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A gnome comes home

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I was pleased to see that a garden gnome taken from its home 17 months ago has been returned home -- with a fat package of photos showing places it visted around the world. Just as in the movie Amélie and the Travelocity ads.

I'm not sure why I like gnomes so much. I'm generally very picky about garden ornaments. Maybe it's the years I lived in Germany (before gnomes became mass-produced in China). Whatever the reason, they make me smile.

The history of these characters, which are considered Teutonic versions of leprachauns, is a bit murky. They are considered close to the environment, which is, I guess, why they end up in the garden. They either appeared in the early 1800s, mid-19th century, or in the 1870s. We tend to see mostly the cheap ones, but there are many styles.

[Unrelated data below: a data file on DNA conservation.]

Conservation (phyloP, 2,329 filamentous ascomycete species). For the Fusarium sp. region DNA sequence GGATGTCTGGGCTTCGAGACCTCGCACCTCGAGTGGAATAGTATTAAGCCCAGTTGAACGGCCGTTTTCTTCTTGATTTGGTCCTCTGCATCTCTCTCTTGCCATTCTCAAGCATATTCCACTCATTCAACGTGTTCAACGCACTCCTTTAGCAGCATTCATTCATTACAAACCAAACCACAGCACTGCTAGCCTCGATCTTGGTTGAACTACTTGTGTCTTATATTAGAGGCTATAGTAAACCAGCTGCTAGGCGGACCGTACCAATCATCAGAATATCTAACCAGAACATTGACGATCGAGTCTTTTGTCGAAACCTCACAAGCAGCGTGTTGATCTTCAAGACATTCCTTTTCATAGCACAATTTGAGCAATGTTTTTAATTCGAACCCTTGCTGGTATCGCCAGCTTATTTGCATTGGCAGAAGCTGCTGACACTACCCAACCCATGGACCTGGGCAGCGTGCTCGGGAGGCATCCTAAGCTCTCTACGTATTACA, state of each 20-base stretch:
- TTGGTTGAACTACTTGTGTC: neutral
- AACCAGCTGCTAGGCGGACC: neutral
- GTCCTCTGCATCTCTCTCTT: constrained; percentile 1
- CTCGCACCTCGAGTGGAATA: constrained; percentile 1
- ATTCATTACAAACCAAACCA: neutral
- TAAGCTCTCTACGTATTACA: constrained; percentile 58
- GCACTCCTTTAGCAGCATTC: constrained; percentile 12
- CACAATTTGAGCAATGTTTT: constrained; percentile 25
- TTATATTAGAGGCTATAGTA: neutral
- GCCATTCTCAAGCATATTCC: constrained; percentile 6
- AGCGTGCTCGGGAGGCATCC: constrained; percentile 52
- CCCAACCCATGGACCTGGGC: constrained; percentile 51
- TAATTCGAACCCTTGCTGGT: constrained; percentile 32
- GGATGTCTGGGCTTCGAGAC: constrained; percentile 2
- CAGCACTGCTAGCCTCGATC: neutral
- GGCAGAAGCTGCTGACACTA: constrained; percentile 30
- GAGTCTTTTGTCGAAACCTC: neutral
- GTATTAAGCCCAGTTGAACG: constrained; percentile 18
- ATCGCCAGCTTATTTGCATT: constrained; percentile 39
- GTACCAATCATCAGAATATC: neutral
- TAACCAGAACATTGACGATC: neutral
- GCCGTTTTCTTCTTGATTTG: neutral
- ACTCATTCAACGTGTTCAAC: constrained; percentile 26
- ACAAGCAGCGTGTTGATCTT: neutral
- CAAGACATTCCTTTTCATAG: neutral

There are "gnome liberation" sites in several languages. But the most popular prank is stealing a gnome, leaving a note saying it has gone traveling, and then returning it with a record of its journey or sending postcards or notes and photos all along the way.

This latest incident occurred in England, where a 22-year-old recent college grad liberated a gnome and took it with him on a seven-month journey through  12 countries.

It's fun reading about it. I suspect that if gnomes were alive, they would enjoy seeing a little of world before returning home to be in charge of a smaller environment.


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